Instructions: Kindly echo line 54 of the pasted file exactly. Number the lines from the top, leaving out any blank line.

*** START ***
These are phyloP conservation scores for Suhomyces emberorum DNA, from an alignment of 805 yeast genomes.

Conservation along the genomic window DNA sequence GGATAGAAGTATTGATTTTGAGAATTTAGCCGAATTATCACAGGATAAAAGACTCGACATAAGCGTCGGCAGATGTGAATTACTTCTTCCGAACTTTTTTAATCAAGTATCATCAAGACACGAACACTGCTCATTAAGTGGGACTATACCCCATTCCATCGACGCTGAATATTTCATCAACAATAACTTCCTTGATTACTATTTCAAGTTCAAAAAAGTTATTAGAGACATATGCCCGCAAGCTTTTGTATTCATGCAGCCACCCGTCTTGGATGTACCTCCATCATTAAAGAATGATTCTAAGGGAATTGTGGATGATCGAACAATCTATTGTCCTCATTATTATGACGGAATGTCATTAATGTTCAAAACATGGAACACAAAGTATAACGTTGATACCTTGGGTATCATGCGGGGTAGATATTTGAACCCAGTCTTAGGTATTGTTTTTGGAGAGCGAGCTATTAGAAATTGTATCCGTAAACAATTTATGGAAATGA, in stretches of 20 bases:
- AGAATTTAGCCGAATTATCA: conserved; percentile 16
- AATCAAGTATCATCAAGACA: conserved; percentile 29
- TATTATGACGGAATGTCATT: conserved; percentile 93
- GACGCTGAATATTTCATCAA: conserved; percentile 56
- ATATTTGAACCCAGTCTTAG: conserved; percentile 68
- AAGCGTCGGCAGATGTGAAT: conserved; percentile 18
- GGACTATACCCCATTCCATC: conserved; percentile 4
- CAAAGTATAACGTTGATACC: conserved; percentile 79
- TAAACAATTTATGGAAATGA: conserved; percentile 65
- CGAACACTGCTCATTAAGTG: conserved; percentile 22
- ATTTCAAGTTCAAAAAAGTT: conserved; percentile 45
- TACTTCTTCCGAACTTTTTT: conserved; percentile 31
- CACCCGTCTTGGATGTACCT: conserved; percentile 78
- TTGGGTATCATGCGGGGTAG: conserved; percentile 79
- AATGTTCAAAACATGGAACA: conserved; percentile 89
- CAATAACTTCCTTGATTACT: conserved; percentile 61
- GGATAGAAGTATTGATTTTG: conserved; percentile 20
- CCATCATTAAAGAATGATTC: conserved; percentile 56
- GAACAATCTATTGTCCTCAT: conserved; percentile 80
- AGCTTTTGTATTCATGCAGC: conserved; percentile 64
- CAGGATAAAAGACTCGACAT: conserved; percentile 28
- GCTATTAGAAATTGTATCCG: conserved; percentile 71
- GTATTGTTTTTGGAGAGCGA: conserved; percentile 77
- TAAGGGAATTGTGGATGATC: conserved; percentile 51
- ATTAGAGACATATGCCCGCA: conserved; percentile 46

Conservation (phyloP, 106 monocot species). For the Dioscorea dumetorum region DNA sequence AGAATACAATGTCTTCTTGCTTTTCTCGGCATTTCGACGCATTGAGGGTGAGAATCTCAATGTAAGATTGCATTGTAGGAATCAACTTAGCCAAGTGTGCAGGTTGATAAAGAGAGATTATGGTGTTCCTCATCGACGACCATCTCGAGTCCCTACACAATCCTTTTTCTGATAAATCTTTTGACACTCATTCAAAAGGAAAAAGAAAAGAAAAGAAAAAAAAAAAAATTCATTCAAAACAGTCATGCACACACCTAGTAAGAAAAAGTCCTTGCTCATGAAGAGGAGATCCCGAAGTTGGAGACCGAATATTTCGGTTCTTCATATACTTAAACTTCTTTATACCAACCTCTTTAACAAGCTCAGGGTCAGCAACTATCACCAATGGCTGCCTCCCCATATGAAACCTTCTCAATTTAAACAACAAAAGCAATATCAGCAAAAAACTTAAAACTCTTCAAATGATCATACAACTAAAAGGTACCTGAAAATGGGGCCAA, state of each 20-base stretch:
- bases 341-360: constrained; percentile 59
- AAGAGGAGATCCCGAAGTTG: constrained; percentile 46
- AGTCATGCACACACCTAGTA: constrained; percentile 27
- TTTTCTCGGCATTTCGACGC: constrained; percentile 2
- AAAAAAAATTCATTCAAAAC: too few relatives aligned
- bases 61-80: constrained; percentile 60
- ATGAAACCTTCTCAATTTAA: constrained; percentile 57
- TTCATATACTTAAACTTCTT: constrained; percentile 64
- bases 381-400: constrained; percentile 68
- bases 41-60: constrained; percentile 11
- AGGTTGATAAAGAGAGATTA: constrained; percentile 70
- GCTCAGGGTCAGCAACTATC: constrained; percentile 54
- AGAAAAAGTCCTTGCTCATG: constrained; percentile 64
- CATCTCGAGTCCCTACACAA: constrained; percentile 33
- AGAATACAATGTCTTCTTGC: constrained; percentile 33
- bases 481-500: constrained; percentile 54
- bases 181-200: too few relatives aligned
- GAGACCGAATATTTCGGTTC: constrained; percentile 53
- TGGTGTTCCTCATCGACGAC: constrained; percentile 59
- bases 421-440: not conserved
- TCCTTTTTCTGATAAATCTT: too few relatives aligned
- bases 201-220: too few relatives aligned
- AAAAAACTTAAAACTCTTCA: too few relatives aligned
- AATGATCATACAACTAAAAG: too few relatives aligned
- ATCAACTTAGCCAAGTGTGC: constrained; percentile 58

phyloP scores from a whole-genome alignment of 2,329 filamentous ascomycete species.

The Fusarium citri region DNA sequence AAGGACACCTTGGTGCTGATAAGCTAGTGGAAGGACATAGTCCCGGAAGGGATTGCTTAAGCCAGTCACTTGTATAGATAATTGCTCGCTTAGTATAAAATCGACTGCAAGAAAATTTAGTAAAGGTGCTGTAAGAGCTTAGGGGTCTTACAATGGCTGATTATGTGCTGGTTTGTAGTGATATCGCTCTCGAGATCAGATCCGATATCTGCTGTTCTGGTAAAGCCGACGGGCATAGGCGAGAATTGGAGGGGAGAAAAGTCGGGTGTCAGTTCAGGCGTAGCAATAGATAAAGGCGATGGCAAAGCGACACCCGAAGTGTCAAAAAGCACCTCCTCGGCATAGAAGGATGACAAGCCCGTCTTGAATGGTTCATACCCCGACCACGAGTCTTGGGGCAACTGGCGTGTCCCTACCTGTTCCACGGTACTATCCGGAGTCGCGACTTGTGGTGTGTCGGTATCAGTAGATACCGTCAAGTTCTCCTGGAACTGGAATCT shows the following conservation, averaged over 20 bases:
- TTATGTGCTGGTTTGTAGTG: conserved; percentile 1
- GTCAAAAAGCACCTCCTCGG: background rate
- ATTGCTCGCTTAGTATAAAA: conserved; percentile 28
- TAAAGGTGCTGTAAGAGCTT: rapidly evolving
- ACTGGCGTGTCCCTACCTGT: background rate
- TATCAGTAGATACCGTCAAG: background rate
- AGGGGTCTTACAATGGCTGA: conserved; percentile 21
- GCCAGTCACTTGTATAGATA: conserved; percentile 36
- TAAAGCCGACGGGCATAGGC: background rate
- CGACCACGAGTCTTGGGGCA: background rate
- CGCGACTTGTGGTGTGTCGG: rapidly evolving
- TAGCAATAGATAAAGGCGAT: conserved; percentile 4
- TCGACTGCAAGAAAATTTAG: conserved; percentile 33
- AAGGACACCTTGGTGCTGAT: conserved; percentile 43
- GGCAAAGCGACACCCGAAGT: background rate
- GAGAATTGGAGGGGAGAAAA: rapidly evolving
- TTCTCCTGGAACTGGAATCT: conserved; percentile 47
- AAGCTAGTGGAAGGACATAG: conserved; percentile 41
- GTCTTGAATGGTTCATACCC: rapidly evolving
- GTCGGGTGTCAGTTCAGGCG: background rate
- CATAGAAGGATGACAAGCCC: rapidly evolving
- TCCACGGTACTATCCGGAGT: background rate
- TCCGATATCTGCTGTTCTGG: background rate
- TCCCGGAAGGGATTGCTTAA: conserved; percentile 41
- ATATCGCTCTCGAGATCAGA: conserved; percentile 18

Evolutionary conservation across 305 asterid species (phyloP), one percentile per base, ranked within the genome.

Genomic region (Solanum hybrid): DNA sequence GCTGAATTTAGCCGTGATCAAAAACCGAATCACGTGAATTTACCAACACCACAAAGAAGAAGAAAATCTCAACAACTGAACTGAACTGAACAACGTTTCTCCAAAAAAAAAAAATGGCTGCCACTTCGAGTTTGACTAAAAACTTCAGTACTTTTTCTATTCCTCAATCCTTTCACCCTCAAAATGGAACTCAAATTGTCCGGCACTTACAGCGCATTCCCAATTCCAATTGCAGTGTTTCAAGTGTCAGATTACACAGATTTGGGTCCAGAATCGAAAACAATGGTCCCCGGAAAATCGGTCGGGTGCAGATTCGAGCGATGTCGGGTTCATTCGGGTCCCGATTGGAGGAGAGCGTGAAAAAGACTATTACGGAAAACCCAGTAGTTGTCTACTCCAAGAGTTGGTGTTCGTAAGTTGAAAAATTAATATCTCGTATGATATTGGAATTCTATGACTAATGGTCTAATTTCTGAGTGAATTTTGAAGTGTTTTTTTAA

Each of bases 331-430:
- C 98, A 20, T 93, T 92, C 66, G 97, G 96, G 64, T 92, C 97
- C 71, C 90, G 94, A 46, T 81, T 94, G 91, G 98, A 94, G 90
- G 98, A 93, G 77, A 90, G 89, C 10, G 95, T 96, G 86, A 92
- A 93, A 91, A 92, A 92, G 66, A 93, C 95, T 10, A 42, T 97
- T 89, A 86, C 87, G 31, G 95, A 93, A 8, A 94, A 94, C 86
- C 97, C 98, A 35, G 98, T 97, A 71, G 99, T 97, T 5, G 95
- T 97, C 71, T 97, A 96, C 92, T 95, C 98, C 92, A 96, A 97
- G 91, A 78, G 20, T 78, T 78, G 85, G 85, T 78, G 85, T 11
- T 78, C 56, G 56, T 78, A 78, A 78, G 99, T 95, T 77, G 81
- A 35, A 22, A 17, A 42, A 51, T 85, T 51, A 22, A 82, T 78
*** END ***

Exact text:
phyloP scores from a whole-genome alignment of 2,329 filamentous ascomycete species.